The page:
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1/12 My goal as a researcher is to ensure equitable access to evidence-based #psychosocial #cancercare. One of the most common issues faced by people #LivingWithCancer (aka #cancersurvivors) is #cancer #fearofrecurrence https://t.co/yPqhK8GoUT

Truly inspired by Mr Charlie Booth (aged 62) who shared his recent journey learning to read and write, and is now looking forward to the day when he can read a book to his grandchildren. After all, there is no health literacy without literacy. #healthliteracy #healthconsumers

Thrilled to be at the @SWSLHD 13th Consumer and Community Participation Conference today to hear about all the fantastic efforts of and important issues relevant to consumers/carers/community in our district #healthconsumers #healthoutcomes

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Franklin Women Series Part 3 – Mentoring: is it time well spent?

It takes time to be a mentor. Valuable time. Time that most of us simply don’t have enough of.

So, with time being one of the great challenges in people’s lives, the questions that inevitably arise for people thinking about signing up for the Franklin Women’s mentoring program is: Will it be worth it? Or, will it just be a waste of my time?

According to the mentors who have participated in the first two years of the program it is definitely worth it.

“We are all so time poor in our sector, especially in leadership roles, so making the commitment to the program, which includes attending workshops, is tough,” explains Franklin Women’s Founder, Melina Georgousakis.

“However, we learnt very quickly that once the mentors signed up, they love it and end up learning so much about themselves and how to be a more effective leader.

Professor Valsamma Eapen, a  2017 mentor program was supported by Ingham Institute

Professor Valsamma Eapen, who attended the inaugural program supported by the Ingham Institute, agrees.

“The training helped me become a better mentor, researcher and leader in my organisation,” she explains.

In fact, as a result of discussions with her mentee, Valsa was able to implement a new working arrangement for women researchers going on maternity leave at her workplace.

Evaluations from 2017 and 2018 demonstrated that the program was rated highly by the mentors.  The majority of mentors felt that their participation had the most substantial impact on their knowledge and skills (93%) as well as their beliefs about the value of mentoring (87%).

“I’m normally quite sceptical about leadership programs as I’ve been to a few that weren’t very useful. However, the Franklin Women Mentoring Program was extremely well run which included structured training and structured guidance,” says Associate Professor, Sarah Dennis who was a mentor in the 2018 program.

“We were taught a range of different leadership development/mentoring approaches which we could pick and choose from, according to the needs of our mentees,” Sarah explains.

For Sarah, the program reaffirmed what she believed mentoring should be about.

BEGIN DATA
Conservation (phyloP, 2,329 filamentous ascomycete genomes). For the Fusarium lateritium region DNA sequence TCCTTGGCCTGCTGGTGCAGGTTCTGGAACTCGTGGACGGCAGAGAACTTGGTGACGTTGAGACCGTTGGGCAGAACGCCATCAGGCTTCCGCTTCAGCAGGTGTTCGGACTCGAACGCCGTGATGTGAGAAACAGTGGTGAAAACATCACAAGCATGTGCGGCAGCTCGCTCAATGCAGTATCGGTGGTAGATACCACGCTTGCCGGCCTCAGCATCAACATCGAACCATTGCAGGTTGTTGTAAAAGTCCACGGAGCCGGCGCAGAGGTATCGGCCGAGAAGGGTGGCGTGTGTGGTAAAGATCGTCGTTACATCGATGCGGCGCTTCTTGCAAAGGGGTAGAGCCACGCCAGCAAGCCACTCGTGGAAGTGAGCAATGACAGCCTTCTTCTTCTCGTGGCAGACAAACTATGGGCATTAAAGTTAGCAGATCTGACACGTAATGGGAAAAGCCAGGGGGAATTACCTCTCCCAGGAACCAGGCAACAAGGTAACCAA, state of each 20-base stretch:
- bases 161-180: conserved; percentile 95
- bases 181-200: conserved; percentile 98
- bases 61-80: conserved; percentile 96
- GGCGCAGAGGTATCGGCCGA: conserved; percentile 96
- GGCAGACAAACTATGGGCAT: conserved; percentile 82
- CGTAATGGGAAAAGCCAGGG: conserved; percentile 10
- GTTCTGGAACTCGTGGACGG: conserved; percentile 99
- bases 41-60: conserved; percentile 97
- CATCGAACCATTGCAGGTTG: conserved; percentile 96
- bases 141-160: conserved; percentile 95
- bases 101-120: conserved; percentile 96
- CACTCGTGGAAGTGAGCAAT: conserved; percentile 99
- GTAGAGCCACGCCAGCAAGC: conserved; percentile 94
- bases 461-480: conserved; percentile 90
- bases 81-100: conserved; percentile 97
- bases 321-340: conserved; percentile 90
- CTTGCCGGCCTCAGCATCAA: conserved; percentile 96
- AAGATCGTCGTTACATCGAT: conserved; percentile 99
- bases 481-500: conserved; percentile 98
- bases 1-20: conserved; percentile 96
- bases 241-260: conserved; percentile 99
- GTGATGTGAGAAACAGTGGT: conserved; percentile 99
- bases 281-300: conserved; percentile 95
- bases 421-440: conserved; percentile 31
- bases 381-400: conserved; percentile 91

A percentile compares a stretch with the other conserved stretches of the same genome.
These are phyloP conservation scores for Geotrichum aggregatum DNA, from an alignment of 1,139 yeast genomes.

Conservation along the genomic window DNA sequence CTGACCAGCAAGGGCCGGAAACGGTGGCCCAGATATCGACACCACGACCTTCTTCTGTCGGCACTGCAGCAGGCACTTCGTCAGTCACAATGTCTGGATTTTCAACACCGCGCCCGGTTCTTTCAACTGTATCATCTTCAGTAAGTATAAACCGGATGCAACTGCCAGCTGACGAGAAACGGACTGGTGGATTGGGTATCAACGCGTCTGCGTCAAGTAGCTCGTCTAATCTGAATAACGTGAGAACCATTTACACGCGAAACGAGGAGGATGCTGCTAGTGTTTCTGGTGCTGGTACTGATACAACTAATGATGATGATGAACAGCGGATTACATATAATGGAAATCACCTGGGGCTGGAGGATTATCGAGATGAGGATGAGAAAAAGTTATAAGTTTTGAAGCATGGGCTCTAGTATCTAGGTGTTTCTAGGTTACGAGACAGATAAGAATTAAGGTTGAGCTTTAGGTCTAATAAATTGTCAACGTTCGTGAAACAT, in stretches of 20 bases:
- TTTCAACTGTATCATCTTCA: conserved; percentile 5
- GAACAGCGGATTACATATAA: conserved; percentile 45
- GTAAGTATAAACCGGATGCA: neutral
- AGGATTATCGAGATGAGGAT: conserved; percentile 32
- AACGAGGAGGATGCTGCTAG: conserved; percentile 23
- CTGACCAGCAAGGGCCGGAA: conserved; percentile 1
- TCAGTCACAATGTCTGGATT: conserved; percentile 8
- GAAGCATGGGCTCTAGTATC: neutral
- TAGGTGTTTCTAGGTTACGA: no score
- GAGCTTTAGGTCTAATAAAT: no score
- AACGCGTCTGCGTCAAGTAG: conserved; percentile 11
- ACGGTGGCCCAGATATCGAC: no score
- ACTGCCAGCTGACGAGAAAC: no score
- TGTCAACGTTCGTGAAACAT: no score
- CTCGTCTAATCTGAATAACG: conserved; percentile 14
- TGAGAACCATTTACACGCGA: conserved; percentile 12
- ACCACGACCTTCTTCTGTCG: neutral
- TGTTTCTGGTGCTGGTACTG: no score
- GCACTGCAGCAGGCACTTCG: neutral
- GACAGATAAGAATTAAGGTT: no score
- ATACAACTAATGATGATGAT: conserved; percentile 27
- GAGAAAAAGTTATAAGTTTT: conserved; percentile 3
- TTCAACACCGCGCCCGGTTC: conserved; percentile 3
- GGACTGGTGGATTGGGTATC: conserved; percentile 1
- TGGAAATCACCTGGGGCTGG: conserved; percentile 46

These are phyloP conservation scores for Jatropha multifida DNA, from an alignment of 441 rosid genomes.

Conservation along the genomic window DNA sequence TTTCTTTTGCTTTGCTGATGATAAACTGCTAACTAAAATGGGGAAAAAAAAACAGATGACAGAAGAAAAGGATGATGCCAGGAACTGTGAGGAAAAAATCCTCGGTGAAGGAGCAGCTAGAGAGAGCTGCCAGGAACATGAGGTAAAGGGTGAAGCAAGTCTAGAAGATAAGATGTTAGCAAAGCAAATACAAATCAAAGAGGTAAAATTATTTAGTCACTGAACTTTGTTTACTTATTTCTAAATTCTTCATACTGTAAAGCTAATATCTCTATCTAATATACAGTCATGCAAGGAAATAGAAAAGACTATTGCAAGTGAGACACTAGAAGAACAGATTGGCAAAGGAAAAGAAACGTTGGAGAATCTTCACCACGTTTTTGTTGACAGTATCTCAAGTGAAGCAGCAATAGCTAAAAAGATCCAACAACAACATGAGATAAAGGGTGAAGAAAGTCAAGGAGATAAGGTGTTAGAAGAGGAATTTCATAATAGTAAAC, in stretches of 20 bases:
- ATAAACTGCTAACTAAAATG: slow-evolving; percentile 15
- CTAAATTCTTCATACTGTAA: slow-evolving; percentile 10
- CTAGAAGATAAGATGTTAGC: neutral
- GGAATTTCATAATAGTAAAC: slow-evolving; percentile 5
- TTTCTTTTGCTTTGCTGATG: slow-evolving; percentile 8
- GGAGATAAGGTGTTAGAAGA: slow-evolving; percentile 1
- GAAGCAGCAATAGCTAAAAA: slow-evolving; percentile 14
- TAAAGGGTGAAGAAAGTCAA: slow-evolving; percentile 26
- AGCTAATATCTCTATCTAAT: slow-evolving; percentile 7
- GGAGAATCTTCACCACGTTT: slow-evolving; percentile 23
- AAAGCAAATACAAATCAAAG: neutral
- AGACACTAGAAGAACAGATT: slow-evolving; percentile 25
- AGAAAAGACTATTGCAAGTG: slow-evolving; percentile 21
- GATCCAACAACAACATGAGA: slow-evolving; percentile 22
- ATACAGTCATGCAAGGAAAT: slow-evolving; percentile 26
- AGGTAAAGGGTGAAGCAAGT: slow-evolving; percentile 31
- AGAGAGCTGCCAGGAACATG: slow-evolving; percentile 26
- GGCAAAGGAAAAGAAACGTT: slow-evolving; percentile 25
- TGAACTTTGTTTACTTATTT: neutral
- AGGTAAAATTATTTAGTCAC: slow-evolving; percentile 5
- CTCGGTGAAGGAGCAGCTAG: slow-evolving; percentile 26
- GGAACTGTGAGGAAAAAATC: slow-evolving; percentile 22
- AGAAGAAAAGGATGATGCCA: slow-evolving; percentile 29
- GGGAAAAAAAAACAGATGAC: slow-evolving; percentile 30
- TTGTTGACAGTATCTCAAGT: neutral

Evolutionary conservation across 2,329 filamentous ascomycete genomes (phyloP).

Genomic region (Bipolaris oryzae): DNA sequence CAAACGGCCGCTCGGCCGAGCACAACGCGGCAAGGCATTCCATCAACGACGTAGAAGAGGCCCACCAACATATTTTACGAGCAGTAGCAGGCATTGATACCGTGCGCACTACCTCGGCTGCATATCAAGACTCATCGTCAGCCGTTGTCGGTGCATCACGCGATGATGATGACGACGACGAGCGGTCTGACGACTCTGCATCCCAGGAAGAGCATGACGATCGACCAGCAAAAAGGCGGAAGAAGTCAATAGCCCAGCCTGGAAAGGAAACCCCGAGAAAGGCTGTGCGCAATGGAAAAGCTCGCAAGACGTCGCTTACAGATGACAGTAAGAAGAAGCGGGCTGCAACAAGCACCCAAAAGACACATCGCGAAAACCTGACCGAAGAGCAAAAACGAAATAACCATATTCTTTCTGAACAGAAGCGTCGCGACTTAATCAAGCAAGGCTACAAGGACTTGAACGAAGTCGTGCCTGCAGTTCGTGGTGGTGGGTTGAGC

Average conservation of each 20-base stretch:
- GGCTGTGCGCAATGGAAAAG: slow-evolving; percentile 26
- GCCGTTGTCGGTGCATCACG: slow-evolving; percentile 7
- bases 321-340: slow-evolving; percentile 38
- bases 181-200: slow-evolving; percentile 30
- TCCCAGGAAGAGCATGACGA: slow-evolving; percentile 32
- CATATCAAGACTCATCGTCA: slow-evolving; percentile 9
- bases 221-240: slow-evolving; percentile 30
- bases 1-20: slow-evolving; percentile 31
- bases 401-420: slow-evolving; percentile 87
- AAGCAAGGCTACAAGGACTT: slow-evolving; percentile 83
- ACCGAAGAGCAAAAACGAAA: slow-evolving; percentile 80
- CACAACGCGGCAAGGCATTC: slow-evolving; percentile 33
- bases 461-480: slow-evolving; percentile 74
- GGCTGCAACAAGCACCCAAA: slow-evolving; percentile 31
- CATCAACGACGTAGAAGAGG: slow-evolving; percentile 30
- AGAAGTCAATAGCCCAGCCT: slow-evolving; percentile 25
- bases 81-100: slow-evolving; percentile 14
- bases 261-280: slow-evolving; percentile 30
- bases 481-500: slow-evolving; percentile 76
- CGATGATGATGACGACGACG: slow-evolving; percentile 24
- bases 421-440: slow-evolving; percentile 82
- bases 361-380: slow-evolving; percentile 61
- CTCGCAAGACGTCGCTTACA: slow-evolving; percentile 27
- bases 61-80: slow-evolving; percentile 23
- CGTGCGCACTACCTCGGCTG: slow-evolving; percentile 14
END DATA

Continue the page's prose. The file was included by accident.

“I learnt that mentoring isn’t about telling people what to do. It’s about listening and reflecting. In the past, I had a mentor who was all about telling me how to do things. This program affirmed why I stopped seeing that mentor.”

Bronwyn Everett (R) was one of the mentors supported by SWSR for the 2018 Franklin Women Mentoring Program

 

Professor Bronwyn Everett, a mentor in the 2018 program, wanted to participate in the program as a way of “paying it forward” to another woman.

“As a PhD student I was mentored by a very busy senior colleague and have benefited immensely from her wisdom and generosity,” says Bronwyn.

But Bronwyn discovered that the mentee wasn’t the only one who would benefit. In fact, participating in the program made Bronwyn realise that she also needed to take time to reflect on her own career goals.

“The program caused me to reflect on my own career pathway and the need, in my case, to refocus.”

An effective matching process

One of the most consistent positive comments about the program is the matching process. In order to match mentees with mentors across different organisations, extensive information is gathered such as the career goals of each mentee, their objectives for the program, and their thinking style. Equally important is understanding the professional experiences of each mentor as well as their leadership styles and personality type.

Associate Professor Sarah Dennis (L) was was one of the mentors supported by SWSR for the 2018 Franklin Women Mentoring Program

 

“The way my mentee and I were matched up was perfect,” says Sarah. “The things she needed support with were things I’m actually quite good at, so I was able to offer the exact guidance she needed.”

Valsa also shared commonalities with her mentee which allowed her to provide her mentee with valuable advice and feedback.

“My mentee had experience in a range of different projects and felt scattered in her focus. As I also have many different areas of interest, I was able to help her realise that she could build a narrative by combining her projects into one related theme which would help her promote her specific expertise.”

Another successful year

“Although it was hard at times to get senior leaders to sign up to the program, the 2018 cohort ended up with some stellar leaders from across the sector. I think this really had to do with the positive word of mouth from those who took part in the pilot year,” says Melina.

“Mentors included institute directors, deans, lab heads, interventional cardiologists. It is really inspiring how participating organisations are supporting their best and brightest to take part in the program.”

Professor Bronwyn Everett and Associate Professor Sarah Dennis were both supported by South West Sydney Research. Professor Valsamma Eapen was supported by the Ingham Institute.